MORE and more women are joining the ranks of accountants. But the number of women promoted to partner isn't adding up.
Since the mid-1980s, roughly one-half of accounting graduates and entry-level hires at public accounting firms have been women.
Yet last year, only 13 percent of the partners in these firms were women. And in the largest companies, women make up only 5 percent of the partners, according to a study to be released later this month entitled, ``The Accounting Profession in Transition.''
The issue of women's advancement is not unique to public accounting. And the high attrition rate of women is common in other professions as well.
The most tempting explanation for high turnover is that many women leave to have families, which leaves fewer in the upper ranks to promote. But that's only a small part of what's happening. And with women projected to account for 60 percent of new hires in 2000, public accounting firms see this becoming a serious bottom-line issue.
``The reason that the accounting industry has been awakened to this issue is because ... [firms] suddenly have this large pool of women that they're educating and they're training and they're helping become CPAs, and those women are leaving,'' says Marcia Kropf, a researcher at Catalyst, a New York-based nonprofit research group focusing on women in business.
Take Kimberlee Perras. After more than two years of all-nighters and grinding back-to-back seven-day workweeks at Price Waterhouse LLP, the sixth largest accounting firm, Ms. Perras left to do the same job at Fidelity Management, which ensured a more regular schedule.
``I left purely for the hours involved,'' she says.
Perras exemplifies just one of the reasons why women quit accounting firms. They leave for more family-friendly environments, for flexible work options in the industrial sector or in other financial service organizations. And some are starting their own practices.
But most are not dropping out of the work force. Of the women who leave to have children, 89 percent return to their firms, according to a 1994 study by the American Institute of Certified Public Accountants (AICPA) in New York, which surveyed 5,300 accounting firms nationwide.
Indeed, the female turnover in accounting firms at lower ranks is only slightly higher than that of males (19 percent for women, 18 percent for men), according to the AICPA study. But by the time employees reach senior management positions - the rank below partner - only 21 percent are female and 79 percent are male.
Meanwhile, the percentage of women being promoted to partner is relatively consistent with the pool of women to select from. Twenty-six percent of partners admitted within the last three years are women, the AICPA study reports.
``To me, that indicates that if you can get through the tough years, in the middle ranks, there's not a glass ceiling at the partnership-admission level,'' says Karen Hooks, chairwoman of the AICPA's Executive Committee for Women and Family Issues.
The challenge for public accounting firms is to retain women in the middle ranks. Increasingly, public accounting firms, in particular the six largest, are beginning to introduce flexible work policies, part-time employment, holiday and summer hours, and work-at-home options. (See chart.) A few firms even offer partners flexible work options, something not available before.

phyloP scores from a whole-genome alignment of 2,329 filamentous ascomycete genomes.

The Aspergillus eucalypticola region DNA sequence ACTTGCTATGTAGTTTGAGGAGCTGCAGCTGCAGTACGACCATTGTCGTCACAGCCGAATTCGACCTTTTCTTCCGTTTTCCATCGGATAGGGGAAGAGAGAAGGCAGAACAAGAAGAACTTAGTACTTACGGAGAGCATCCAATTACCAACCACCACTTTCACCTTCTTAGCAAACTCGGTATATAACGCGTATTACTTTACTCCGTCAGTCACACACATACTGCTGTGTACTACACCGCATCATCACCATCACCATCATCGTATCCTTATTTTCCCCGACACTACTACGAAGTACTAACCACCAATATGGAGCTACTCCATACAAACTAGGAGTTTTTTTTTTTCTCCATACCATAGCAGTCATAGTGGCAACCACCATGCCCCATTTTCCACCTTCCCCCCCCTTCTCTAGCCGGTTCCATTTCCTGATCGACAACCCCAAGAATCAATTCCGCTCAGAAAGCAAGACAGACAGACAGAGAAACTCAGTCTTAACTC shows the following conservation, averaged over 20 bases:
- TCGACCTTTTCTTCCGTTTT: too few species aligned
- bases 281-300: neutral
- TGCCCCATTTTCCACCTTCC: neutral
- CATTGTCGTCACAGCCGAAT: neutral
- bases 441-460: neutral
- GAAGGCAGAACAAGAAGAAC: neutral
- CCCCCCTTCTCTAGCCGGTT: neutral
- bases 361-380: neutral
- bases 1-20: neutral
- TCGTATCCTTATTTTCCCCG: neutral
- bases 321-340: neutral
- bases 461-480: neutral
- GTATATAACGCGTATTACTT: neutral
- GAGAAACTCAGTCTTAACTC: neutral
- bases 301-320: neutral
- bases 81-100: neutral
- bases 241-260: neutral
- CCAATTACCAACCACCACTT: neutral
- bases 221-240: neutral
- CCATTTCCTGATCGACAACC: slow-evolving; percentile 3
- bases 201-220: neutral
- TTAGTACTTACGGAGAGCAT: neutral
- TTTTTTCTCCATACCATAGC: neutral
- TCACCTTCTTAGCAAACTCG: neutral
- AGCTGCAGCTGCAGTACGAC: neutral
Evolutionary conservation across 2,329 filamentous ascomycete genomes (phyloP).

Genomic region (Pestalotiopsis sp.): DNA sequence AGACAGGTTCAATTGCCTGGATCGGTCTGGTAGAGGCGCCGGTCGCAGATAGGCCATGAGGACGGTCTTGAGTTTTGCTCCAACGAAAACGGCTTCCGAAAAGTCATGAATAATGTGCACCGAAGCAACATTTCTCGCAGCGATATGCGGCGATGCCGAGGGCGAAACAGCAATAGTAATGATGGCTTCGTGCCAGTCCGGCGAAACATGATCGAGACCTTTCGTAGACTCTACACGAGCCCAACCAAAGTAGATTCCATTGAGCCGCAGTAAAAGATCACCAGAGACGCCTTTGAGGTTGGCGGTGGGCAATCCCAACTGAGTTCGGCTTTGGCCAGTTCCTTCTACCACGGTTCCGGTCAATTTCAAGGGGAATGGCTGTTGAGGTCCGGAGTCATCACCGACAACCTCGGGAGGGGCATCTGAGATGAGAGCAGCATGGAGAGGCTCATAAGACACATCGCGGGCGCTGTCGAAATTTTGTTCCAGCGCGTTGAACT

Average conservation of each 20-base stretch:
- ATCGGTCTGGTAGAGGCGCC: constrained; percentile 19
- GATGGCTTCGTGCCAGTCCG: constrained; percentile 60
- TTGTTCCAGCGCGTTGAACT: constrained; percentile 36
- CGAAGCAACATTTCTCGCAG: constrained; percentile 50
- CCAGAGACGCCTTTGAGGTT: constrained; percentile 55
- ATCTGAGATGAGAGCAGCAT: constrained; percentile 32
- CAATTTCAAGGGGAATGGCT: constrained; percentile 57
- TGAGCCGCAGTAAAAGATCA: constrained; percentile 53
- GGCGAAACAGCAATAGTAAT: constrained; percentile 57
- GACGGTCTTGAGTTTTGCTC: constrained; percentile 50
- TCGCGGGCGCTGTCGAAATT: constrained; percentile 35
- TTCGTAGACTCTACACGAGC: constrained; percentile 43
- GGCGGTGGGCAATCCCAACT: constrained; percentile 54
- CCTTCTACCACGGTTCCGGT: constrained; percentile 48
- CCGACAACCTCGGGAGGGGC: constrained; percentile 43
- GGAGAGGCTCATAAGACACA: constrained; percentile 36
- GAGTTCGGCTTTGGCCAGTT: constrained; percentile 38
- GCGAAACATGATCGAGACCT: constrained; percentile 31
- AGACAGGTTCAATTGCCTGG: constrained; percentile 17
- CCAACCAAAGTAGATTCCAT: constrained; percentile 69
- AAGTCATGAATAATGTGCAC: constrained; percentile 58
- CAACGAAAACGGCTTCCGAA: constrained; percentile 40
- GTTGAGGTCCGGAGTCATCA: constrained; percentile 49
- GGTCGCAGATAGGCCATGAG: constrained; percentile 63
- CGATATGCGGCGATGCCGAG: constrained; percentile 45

``There was a lot of this attitude that [women were] going to hang around for a few years, meet their Prince Charming, get married, and never come back,'' AICPA Chairman Robert Israeloff says. ``It took a number of years to overcome that, and I think we have.'' Mr. Israeloff says he believes that flexibility is the key to retaining more women. ``I don't think it's fair to have someone with a child come back and work the same way,'' he says.
In some cases, flexible work programs have existed for years but only now are becoming accepted within the profession. ``We as a firm have always had flexible work arrangements on paper,'' says Elizabeth Rader, a 10-year partner at Deloitte & Touche LLP, the nation's fourth-largest public accounting firm. ``When people expressed an interest in them, the typical reaction was, `Why would you want to do a thing like that? You have such promise at the firm.' ''
For the past year, Ms. Rader - the mother of a two-year-old and a three-year-old - has been one of five partners on reduced workload schedules, two of whom are men. She now works about 75 percent of her full-time schedule, which equals roughly 35 hours a week. But Rader contends that instituting flexible work options is not enough to reduce turnover among women. She puts a higher premium on career advancement opportunities and workplace attitudes.
In January 1992, Deloitte & Touche instituted one of the most comprehensive programs among the Big Six accounting firms to retain women. The firm has put its entire management group through a two-day seminar on gender issues. It is encouraging mentoring for women. And it is looking at how assignments are handed out and whether men are favored over women.
Even those who have rallied through the ranks contend that the industry's culture needs to be addressed. ``I don't feel like [there is] an overt problem on the part of the partners not being able to accept women,'' says Donella Rapier, senior manager at Price Waterhouse, in Boston.
But ``the powers that be still tend to look at people who look like them, act like them, and, since most of them are men, they look to the younger men [because] it's easier for them to relate to them on a social basis,'' she says.
Though the industry has made progress, Ms. Rapier and others say they don't expect major changes soon. ``I just think it will be fewer women in the upper ranks than men for a long, long, long time, and that there will be more women in the medium important areas,'' she says.